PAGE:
Attempts by Madonna to deflect criticism by offering free tickets to local campaigners backfired, with a number rejecting the offer. Boycott from Within, an Israeli campaign group, accused the singer of “a blatant attempt at whitewashing Israeli crimes”.

Acts such as alleged war crimes during Israel’s 2008 invasion of Gaza and the 2010 killing of peace activists by Israeli commandos on an aid ship are fuelling the return of an anti-apartheid campaign on a scale not seen in a generation.

Saeed Amireh, 21, a peace activist from Nilin in the West Bank, said: “We don’t have freedom of movement. They don’t want peace; they just want us to disappear. They are suppressing our very existence.”

Calls for a boycott are supported by hundreds of artists around the world, from the film director Ken Loach to former Pink Floyd frontman Roger Waters and the author Alice Walker.

Artists such as Carlos Santana and Elvis Costello have cancelled shows after pressure from campaigners in recent years; Coldplay, U2 and Bruce Springsteen have declined invitations to play in Israel without supporting the boycott publicly.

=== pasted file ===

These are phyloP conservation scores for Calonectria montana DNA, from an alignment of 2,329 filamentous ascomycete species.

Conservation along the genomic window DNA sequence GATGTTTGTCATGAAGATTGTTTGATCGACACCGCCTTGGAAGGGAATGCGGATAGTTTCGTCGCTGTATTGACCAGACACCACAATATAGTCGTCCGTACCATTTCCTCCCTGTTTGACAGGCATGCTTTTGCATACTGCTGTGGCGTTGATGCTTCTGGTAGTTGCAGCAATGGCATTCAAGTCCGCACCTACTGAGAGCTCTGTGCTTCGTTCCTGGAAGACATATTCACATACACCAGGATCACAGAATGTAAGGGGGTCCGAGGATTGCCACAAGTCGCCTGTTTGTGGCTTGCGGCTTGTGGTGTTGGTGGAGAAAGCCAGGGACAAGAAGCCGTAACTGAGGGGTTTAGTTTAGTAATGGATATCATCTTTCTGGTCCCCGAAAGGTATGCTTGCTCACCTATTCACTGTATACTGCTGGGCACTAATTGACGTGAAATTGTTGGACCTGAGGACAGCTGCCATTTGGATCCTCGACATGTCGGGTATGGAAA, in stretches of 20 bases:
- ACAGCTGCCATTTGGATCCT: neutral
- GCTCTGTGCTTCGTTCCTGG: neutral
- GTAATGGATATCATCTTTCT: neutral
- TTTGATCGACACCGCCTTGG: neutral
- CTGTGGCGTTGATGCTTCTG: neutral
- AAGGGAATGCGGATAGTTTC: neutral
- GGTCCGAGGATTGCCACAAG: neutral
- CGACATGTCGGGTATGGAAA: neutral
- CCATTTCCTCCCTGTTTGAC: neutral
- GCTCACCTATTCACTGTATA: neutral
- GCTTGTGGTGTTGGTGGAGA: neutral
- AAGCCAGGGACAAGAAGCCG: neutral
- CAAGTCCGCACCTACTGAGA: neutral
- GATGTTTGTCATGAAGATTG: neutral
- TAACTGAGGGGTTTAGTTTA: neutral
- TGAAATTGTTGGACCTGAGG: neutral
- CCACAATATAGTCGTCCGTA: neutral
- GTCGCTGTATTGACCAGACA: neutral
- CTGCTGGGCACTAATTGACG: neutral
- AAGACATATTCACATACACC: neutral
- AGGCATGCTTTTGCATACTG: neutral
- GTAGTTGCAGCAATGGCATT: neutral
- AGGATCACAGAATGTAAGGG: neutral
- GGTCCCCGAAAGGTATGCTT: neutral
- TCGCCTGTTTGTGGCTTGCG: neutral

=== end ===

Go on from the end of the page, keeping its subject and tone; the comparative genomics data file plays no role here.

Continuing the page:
Paul McCartney, Elton John, Rihanna and Leonard Cohen are among those to have ignored calls not to appear there.

The Red Hot Chili Peppers, Lenny Kravitz and Guns N’ Roses plan to play in Israel this year, prompting the campaign group Artists Against Apartheid to appeal:

“As was done in the case of South African apartheid, please join us now in the cultural boycott of Israel, and help stop entertaining apartheid.”

The campaign has rattled the music industry, prompting a group of US-Israel entertainment executives to set up the Creative Community for Peace last year in an effort to counter the cultural boycott.

It is also troubling senior Israeli politicians: a law passed by the Knesset last year means that people who call for a boycott could be sued in court. The Israeli government has also set up a committee to look at how to compensate Israeli promoters in the cases of “politically motivated cancellations”.

Controversy over Israel’s treatment of Palestinians has provoked protests among actors, too. Emma Thompson is among more than 30 actors, directors and playwrights who condemned the Globe Theatre for including Israel’s national theatre company in its Shakespeare festival last week.

The Israeli embassy this weekend dismissed criticisms of Israel as “an anti-Israeli movement” and the Board of Deputies of British Jews claimed comparisons with apartheid-era South Africa were “a specious and desperate effort by a failing boycott campaign”.

Israel’s President Shimon Peres admitted earlier this year: “If Israel’s image gets worse, it will begin to suffer boycotts. There is already an artistic boycott against us and signs of an undeclared financial boycott are beginning to emerge.”

The Co-op announced a boycott of goods from West Bank settlements last month.






June 2012